Sutzkever presented three main dangers: to the economy, to security, and to the fear of developing a "superintelligence" that would get out of control. "It would be a very bad idea," he said, "it would be a mistake to develop such a thing. But even before that, in the field of economics, there are significant dangers. In the short term, many jobs will be at risk. We are facing a period of uncertainty. We need to formulate plans that will soften the blow. Humanity needs a new socio-economic contract." Altman added: "I am optimistic, there is excess demand in the world and thanks to technology there will be a huge leap in productivity. In the long run, some jobs will disappear, and some will remain because the public would prefer people to do them."

Altman and Sutzkever at a conference at Tel Aviv University, photo: AFP

According to the two, the Israeli economy and the high-tech community in Israel are in a good position for future developments. "Israelis, go for it," they said to applause from the crowd, which included many entrepreneurs and senior figures in the Israeli high-tech industry, "the coming period will be the golden age of artificial intelligence. I see the many talents that Israel has and that Israeli entrepreneurs have a boundary-knowing ambition. The combination of these two things is fertile ground for creating prosperity. The diversity here is tremendous, we heard a lot of ideas and everyone was different."

"Special for me to visit Israel"

Altman's visit to Israel is short, but very compressed with meetings and performances. This morning, President Isaac Herzog met with him. "We are very excited that you are here," the president said, "It is clear that Israel is a superpower in the technological sense and a leading force in the field of artificial intelligence, which is why your visit here arouses such great interest." Altman said that the visit to Israel "is very special for me on a personal level. The tech and start-up community in Israel is amazing. The thought, focus and urgency of understanding that we need to know how to navigate the great risks of technology, so that we can enjoy its benefits, is the goal of all of us. I've been following the technology here for many years."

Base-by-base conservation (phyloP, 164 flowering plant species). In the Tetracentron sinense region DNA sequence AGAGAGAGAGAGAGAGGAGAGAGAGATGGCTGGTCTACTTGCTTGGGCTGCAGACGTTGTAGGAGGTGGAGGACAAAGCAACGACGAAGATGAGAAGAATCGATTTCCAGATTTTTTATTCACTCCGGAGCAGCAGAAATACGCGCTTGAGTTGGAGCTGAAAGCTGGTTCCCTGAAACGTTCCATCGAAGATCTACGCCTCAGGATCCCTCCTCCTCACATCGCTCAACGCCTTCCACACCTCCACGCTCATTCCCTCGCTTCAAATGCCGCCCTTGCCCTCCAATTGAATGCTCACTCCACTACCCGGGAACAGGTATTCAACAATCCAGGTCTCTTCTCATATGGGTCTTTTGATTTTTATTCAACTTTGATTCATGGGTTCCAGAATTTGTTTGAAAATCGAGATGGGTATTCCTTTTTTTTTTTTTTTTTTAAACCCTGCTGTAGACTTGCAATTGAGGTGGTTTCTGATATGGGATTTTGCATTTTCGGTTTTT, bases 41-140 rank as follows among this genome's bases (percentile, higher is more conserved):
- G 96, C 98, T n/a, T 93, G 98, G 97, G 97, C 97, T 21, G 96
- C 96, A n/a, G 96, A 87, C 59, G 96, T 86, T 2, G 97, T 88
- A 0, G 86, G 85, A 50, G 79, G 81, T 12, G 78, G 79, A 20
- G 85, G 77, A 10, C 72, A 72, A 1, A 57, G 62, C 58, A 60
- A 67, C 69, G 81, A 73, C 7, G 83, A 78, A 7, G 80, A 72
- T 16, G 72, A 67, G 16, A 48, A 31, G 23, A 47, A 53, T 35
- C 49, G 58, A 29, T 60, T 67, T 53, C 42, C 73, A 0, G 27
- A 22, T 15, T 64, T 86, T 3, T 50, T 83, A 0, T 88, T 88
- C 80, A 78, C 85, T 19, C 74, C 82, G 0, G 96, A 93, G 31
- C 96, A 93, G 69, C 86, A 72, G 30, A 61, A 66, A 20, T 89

President Herzog and Altman, Photo: Amos Ben Gershom/GPO

Altman's visit has considerable business potential for dozens of Israeli technology companies active in the boiling field of artificial intelligence. Sources in the high-tech industry said that they believe Altman expresses interest in business activity in Israel and that he may even make investments or acquisitions with us. Israel Hayom learned that last night Altman attended a closed dinner held in his honor at the Claro restaurant in Tel Aviv, attended by 12 leading Israeli high-tech entrepreneurs.

A source who attended the meeting said that those present spoke with OpenAI executives about how to formulate a national strategy for integrating artificial intelligence capabilities into the Israeli high-tech industry. According to another source familiar with the details, the aggregate value of Israeli high-tech companies whose CEOs attended the event reaches about $50 billion.

Will artificial intelligence help solve climate problems?, Photo: AP

Previously, Altman met with Education Minister Yoav Kish, and the two discussed mainly how new technologies can be harnessed for the benefit of education and employment systems around the world. The minister was reportedly interested in the subject in light of the assessment that many areas of employment will undergo significant changes due to the introduction of artificial intelligence technologies, and the expectation is that many jobs will become redundant in the coming years. At the entrance to the meeting, held at Masterschool's offices in Tel Aviv, the minister encountered demonstrators against the legal reform, who shouted "shame" at him.

This was not the only case in which political debates influenced Altman's visit to Israel. During the visit, Altman is not expected to meet with Prime Minister Benjamin Netanyahu, and according to various sources in the high-tech industry, the reason for this is an attempt to avoid getting into the sharp controversy over the reform. The Prime Minister's Office said that "there was no official request from the office for a meeting with Sam Altman," but the industry believes that the meeting is not taking place against the backdrop of criticism against the government's moves, since Altman's desire is to show that his visit to Israel focuses solely on a professional and technological aspect.

However, after his appearance at Tel Aviv University, Altman reportedly spoke by phone with Netanyahu. The Prime Minister's Office said that the two discussed the opportunities and challenges facing the world and the State of Israel in relation to artificial intelligence, as well as possible collaborations.

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Source: israelhayom

All tech articles on 2023-06-05